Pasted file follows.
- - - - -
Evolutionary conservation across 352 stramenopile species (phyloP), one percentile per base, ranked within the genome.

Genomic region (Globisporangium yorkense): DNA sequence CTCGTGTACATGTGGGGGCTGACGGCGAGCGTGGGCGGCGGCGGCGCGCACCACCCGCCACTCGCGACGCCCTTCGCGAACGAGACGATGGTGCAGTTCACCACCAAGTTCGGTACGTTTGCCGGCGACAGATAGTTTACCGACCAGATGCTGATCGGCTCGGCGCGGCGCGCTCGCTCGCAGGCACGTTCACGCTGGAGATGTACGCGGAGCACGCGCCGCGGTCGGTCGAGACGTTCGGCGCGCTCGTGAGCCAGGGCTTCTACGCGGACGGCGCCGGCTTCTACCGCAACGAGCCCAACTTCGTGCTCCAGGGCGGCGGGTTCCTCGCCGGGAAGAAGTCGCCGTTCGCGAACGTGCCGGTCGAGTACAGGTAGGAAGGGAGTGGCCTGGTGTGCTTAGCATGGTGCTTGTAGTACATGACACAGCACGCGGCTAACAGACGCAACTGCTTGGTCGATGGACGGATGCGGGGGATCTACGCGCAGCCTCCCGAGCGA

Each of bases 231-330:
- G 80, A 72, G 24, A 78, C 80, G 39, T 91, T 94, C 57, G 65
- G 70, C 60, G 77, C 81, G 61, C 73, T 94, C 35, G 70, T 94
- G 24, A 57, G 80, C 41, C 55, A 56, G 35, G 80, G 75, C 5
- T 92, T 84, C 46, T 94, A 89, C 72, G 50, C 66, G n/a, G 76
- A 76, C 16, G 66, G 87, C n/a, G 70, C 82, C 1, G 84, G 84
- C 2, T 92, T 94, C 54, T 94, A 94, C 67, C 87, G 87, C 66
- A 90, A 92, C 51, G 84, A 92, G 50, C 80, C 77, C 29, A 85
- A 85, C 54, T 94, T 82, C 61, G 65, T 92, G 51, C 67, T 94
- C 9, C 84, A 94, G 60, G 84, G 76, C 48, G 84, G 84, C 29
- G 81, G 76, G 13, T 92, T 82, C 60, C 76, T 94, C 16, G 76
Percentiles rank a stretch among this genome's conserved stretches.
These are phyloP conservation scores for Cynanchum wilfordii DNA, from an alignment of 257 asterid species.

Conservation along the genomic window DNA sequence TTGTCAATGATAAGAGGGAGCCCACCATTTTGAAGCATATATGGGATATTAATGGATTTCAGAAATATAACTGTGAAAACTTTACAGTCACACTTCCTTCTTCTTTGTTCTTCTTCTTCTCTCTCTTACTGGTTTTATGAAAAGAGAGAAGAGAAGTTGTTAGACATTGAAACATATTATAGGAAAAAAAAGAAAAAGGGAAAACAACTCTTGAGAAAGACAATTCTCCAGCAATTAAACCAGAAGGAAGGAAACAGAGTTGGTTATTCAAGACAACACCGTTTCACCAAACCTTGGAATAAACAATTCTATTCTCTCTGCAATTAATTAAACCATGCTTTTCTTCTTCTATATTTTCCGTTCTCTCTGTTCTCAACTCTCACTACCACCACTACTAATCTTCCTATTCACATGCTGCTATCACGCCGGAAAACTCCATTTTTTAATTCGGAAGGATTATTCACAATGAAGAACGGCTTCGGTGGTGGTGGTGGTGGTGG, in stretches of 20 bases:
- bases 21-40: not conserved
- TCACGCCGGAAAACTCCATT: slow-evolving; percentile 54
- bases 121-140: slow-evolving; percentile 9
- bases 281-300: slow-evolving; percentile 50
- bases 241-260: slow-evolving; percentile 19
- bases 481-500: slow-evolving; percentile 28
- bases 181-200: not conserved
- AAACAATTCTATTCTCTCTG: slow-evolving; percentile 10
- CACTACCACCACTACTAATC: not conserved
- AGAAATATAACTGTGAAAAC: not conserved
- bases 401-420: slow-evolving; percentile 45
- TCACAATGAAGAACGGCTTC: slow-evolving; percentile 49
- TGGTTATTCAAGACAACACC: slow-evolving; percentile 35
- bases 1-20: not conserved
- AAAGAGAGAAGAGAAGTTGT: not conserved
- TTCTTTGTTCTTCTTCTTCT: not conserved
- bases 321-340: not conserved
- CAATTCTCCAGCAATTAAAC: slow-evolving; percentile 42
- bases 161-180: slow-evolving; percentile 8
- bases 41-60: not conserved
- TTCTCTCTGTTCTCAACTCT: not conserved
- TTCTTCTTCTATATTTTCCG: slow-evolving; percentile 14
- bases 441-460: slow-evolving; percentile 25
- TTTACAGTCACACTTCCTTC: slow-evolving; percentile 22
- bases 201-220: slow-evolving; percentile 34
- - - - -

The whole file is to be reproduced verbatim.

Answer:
Evolutionary conservation across 352 stramenopile species (phyloP), one percentile per base, ranked within the genome.

Genomic region (Globisporangium yorkense): DNA sequence CTCGTGTACATGTGGGGGCTGACGGCGAGCGTGGGCGGCGGCGGCGCGCACCACCCGCCACTCGCGACGCCCTTCGCGAACGAGACGATGGTGCAGTTCACCACCAAGTTCGGTACGTTTGCCGGCGACAGATAGTTTACCGACCAGATGCTGATCGGCTCGGCGCGGCGCGCTCGCTCGCAGGCACGTTCACGCTGGAGATGTACGCGGAGCACGCGCCGCGGTCGGTCGAGACGTTCGGCGCGCTCGTGAGCCAGGGCTTCTACGCGGACGGCGCCGGCTTCTACCGCAACGAGCCCAACTTCGTGCTCCAGGGCGGCGGGTTCCTCGCCGGGAAGAAGTCGCCGTTCGCGAACGTGCCGGTCGAGTACAGGTAGGAAGGGAGTGGCCTGGTGTGCTTAGCATGGTGCTTGTAGTACATGACACAGCACGCGGCTAACAGACGCAACTGCTTGGTCGATGGACGGATGCGGGGGATCTACGCGCAGCCTCCCGAGCGA

Each of bases 231-330:
- G 80, A 72, G 24, A 78, C 80, G 39, T 91, T 94, C 57, G 65
- G 70, C 60, G 77, C 81, G 61, C 73, T 94, C 35, G 70, T 94
- G 24, A 57, G 80, C 41, C 55, A 56, G 35, G 80, G 75, C 5
- T 92, T 84, C 46, T 94, A 89, C 72, G 50, C 66, G n/a, G 76
- A 76, C 16, G 66, G 87, C n/a, G 70, C 82, C 1, G 84, G 84
- C 2, T 92, T 94, C 54, T 94, A 94, C 67, C 87, G 87, C 66
- A 90, A 92, C 51, G 84, A 92, G 50, C 80, C 77, C 29, A 85
- A 85, C 54, T 94, T 82, C 61, G 65, T 92, G 51, C 67, T 94
- C 9, C 84, A 94, G 60, G 84, G 76, C 48, G 84, G 84, C 29
- G 81, G 76, G 13, T 92, T 82, C 60, C 76, T 94, C 16, G 76
Percentiles rank a stretch among this genome's conserved stretches.
These are phyloP conservation scores for Cynanchum wilfordii DNA, from an alignment of 257 asterid species.

Conservation along the genomic window DNA sequence TTGTCAATGATAAGAGGGAGCCCACCATTTTGAAGCATATATGGGATATTAATGGATTTCAGAAATATAACTGTGAAAACTTTACAGTCACACTTCCTTCTTCTTTGTTCTTCTTCTTCTCTCTCTTACTGGTTTTATGAAAAGAGAGAAGAGAAGTTGTTAGACATTGAAACATATTATAGGAAAAAAAAGAAAAAGGGAAAACAACTCTTGAGAAAGACAATTCTCCAGCAATTAAACCAGAAGGAAGGAAACAGAGTTGGTTATTCAAGACAACACCGTTTCACCAAACCTTGGAATAAACAATTCTATTCTCTCTGCAATTAATTAAACCATGCTTTTCTTCTTCTATATTTTCCGTTCTCTCTGTTCTCAACTCTCACTACCACCACTACTAATCTTCCTATTCACATGCTGCTATCACGCCGGAAAACTCCATTTTTTAATTCGGAAGGATTATTCACAATGAAGAACGGCTTCGGTGGTGGTGGTGGTGGTGG, in stretches of 20 bases:
- bases 21-40: not conserved
- TCACGCCGGAAAACTCCATT: slow-evolving; percentile 54
- bases 121-140: slow-evolving; percentile 9
- bases 281-300: slow-evolving; percentile 50
- bases 241-260: slow-evolving; percentile 19
- bases 481-500: slow-evolving; percentile 28
- bases 181-200: not conserved
- AAACAATTCTATTCTCTCTG: slow-evolving; percentile 10
- CACTACCACCACTACTAATC: not conserved
- AGAAATATAACTGTGAAAAC: not conserved
- bases 401-420: slow-evolving; percentile 45
- TCACAATGAAGAACGGCTTC: slow-evolving; percentile 49
- TGGTTATTCAAGACAACACC: slow-evolving; percentile 35
- bases 1-20: not conserved
- AAAGAGAGAAGAGAAGTTGT: not conserved
- TTCTTTGTTCTTCTTCTTCT: not conserved
- bases 321-340: not conserved
- CAATTCTCCAGCAATTAAAC: slow-evolving; percentile 42
- bases 161-180: slow-evolving; percentile 8
- bases 41-60: not conserved
- TTCTCTCTGTTCTCAACTCT: not conserved
- TTCTTCTTCTATATTTTCCG: slow-evolving; percentile 14
- bases 441-460: slow-evolving; percentile 25
- TTTACAGTCACACTTCCTTC: slow-evolving; percentile 22
- bases 201-220: slow-evolving; percentile 34